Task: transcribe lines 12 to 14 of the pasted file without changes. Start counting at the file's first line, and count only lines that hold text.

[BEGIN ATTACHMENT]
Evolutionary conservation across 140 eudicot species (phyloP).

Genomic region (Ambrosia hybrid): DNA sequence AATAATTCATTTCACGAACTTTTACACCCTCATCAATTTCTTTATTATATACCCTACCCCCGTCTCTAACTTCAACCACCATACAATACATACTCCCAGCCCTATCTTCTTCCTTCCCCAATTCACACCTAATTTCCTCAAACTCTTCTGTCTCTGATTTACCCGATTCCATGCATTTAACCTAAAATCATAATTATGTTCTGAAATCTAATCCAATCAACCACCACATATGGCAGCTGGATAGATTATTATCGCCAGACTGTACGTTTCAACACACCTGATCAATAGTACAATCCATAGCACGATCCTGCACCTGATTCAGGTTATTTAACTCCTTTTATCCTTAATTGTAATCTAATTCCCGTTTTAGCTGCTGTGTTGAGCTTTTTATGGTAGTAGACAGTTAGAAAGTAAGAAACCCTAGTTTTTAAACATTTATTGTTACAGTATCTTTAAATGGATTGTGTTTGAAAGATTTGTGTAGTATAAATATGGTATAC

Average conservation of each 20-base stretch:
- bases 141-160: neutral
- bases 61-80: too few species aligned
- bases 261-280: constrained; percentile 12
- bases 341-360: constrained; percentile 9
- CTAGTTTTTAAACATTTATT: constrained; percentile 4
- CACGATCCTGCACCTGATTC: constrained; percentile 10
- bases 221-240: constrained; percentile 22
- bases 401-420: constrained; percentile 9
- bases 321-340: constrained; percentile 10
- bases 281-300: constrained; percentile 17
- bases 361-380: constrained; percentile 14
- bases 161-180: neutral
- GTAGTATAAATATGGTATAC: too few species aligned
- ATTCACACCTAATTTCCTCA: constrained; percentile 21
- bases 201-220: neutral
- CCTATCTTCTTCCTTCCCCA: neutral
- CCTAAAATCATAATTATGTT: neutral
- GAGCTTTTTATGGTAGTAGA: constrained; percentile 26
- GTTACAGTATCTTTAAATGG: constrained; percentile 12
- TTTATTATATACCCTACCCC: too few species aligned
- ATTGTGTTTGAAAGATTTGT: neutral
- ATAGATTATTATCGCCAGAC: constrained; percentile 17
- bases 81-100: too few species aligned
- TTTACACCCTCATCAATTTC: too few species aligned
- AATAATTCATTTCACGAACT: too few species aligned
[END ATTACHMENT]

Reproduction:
- bases 321-340: constrained; percentile 10
- bases 281-300: constrained; percentile 17
- bases 361-380: constrained; percentile 14